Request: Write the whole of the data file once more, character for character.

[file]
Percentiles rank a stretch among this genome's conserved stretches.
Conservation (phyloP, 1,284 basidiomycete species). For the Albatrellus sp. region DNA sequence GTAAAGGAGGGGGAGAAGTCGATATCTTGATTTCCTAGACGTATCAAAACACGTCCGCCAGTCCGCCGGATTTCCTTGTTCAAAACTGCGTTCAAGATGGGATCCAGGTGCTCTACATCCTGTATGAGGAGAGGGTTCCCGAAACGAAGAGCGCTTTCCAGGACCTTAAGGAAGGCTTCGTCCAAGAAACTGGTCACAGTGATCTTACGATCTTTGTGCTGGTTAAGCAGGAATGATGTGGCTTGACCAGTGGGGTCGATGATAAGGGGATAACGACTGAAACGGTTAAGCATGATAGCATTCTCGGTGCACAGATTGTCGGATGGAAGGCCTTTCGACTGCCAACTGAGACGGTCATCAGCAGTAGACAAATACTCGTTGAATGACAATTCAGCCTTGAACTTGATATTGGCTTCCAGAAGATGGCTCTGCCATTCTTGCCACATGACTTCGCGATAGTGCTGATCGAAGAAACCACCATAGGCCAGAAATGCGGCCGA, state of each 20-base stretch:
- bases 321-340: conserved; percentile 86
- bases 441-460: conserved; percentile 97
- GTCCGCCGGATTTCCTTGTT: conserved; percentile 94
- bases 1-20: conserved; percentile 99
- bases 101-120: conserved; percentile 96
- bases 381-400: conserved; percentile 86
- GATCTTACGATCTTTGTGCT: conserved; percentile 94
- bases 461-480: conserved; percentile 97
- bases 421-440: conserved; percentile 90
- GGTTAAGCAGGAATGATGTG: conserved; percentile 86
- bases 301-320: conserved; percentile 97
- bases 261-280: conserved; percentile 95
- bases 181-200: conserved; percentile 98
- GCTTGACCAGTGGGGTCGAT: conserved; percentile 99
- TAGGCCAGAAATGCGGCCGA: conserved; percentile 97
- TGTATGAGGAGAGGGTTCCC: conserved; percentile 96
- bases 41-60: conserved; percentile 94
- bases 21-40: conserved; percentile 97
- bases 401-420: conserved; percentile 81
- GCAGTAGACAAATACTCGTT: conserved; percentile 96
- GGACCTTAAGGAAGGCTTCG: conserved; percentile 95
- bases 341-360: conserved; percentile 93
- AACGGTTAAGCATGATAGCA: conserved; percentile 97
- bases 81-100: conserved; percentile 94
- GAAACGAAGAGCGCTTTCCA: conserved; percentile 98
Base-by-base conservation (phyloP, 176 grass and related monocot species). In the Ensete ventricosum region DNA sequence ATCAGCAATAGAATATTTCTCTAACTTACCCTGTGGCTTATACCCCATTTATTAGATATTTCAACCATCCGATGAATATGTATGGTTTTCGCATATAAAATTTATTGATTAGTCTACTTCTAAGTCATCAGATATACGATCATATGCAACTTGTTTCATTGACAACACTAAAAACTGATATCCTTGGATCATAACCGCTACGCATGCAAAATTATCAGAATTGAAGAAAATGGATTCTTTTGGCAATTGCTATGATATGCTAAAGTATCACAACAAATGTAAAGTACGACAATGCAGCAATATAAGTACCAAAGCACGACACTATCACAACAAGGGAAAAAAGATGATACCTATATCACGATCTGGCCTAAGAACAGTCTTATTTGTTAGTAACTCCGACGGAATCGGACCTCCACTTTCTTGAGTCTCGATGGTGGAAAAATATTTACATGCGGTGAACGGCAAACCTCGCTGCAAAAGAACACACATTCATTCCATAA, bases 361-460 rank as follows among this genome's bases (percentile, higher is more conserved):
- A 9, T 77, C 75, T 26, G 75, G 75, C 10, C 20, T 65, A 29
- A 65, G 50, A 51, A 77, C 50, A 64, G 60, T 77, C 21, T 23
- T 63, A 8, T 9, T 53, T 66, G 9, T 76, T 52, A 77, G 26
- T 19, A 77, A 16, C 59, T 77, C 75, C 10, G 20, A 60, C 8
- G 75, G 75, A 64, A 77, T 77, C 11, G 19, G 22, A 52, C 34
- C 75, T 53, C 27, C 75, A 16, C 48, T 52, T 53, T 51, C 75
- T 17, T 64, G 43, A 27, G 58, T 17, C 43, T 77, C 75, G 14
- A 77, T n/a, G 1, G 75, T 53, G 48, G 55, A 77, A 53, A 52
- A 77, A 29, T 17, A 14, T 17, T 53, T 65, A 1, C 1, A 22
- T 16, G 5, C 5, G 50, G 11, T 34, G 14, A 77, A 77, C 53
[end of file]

Percentiles rank a stretch among this genome's conserved stretches.
Conservation (phyloP, 1,284 basidiomycete species). For the Albatrellus sp. region DNA sequence GTAAAGGAGGGGGAGAAGTCGATATCTTGATTTCCTAGACGTATCAAAACACGTCCGCCAGTCCGCCGGATTTCCTTGTTCAAAACTGCGTTCAAGATGGGATCCAGGTGCTCTACATCCTGTATGAGGAGAGGGTTCCCGAAACGAAGAGCGCTTTCCAGGACCTTAAGGAAGGCTTCGTCCAAGAAACTGGTCACAGTGATCTTACGATCTTTGTGCTGGTTAAGCAGGAATGATGTGGCTTGACCAGTGGGGTCGATGATAAGGGGATAACGACTGAAACGGTTAAGCATGATAGCATTCTCGGTGCACAGATTGTCGGATGGAAGGCCTTTCGACTGCCAACTGAGACGGTCATCAGCAGTAGACAAATACTCGTTGAATGACAATTCAGCCTTGAACTTGATATTGGCTTCCAGAAGATGGCTCTGCCATTCTTGCCACATGACTTCGCGATAGTGCTGATCGAAGAAACCACCATAGGCCAGAAATGCGGCCGA, state of each 20-base stretch:
- bases 321-340: conserved; percentile 86
- bases 441-460: conserved; percentile 97
- GTCCGCCGGATTTCCTTGTT: conserved; percentile 94
- bases 1-20: conserved; percentile 99
- bases 101-120: conserved; percentile 96
- bases 381-400: conserved; percentile 86
- GATCTTACGATCTTTGTGCT: conserved; percentile 94
- bases 461-480: conserved; percentile 97
- bases 421-440: conserved; percentile 90
- GGTTAAGCAGGAATGATGTG: conserved; percentile 86
- bases 301-320: conserved; percentile 97
- bases 261-280: conserved; percentile 95
- bases 181-200: conserved; percentile 98
- GCTTGACCAGTGGGGTCGAT: conserved; percentile 99
- TAGGCCAGAAATGCGGCCGA: conserved; percentile 97
- TGTATGAGGAGAGGGTTCCC: conserved; percentile 96
- bases 41-60: conserved; percentile 94
- bases 21-40: conserved; percentile 97
- bases 401-420: conserved; percentile 81
- GCAGTAGACAAATACTCGTT: conserved; percentile 96
- GGACCTTAAGGAAGGCTTCG: conserved; percentile 95
- bases 341-360: conserved; percentile 93
- AACGGTTAAGCATGATAGCA: conserved; percentile 97
- bases 81-100: conserved; percentile 94
- GAAACGAAGAGCGCTTTCCA: conserved; percentile 98
Base-by-base conservation (phyloP, 176 grass and related monocot species). In the Ensete ventricosum region DNA sequence ATCAGCAATAGAATATTTCTCTAACTTACCCTGTGGCTTATACCCCATTTATTAGATATTTCAACCATCCGATGAATATGTATGGTTTTCGCATATAAAATTTATTGATTAGTCTACTTCTAAGTCATCAGATATACGATCATATGCAACTTGTTTCATTGACAACACTAAAAACTGATATCCTTGGATCATAACCGCTACGCATGCAAAATTATCAGAATTGAAGAAAATGGATTCTTTTGGCAATTGCTATGATATGCTAAAGTATCACAACAAATGTAAAGTACGACAATGCAGCAATATAAGTACCAAAGCACGACACTATCACAACAAGGGAAAAAAGATGATACCTATATCACGATCTGGCCTAAGAACAGTCTTATTTGTTAGTAACTCCGACGGAATCGGACCTCCACTTTCTTGAGTCTCGATGGTGGAAAAATATTTACATGCGGTGAACGGCAAACCTCGCTGCAAAAGAACACACATTCATTCCATAA, bases 361-460 rank as follows among this genome's bases (percentile, higher is more conserved):
- A 9, T 77, C 75, T 26, G 75, G 75, C 10, C 20, T 65, A 29
- A 65, G 50, A 51, A 77, C 50, A 64, G 60, T 77, C 21, T 23
- T 63, A 8, T 9, T 53, T 66, G 9, T 76, T 52, A 77, G 26
- T 19, A 77, A 16, C 59, T 77, C 75, C 10, G 20, A 60, C 8
- G 75, G 75, A 64, A 77, T 77, C 11, G 19, G 22, A 52, C 34
- C 75, T 53, C 27, C 75, A 16, C 48, T 52, T 53, T 51, C 75
- T 17, T 64, G 43, A 27, G 58, T 17, C 43, T 77, C 75, G 14
- A 77, T n/a, G 1, G 75, T 53, G 48, G 55, A 77, A 53, A 52
- A 77, A 29, T 17, A 14, T 17, T 53, T 65, A 1, C 1, A 22
- T 16, G 5, C 5, G 50, G 11, T 34, G 14, A 77, A 77, C 53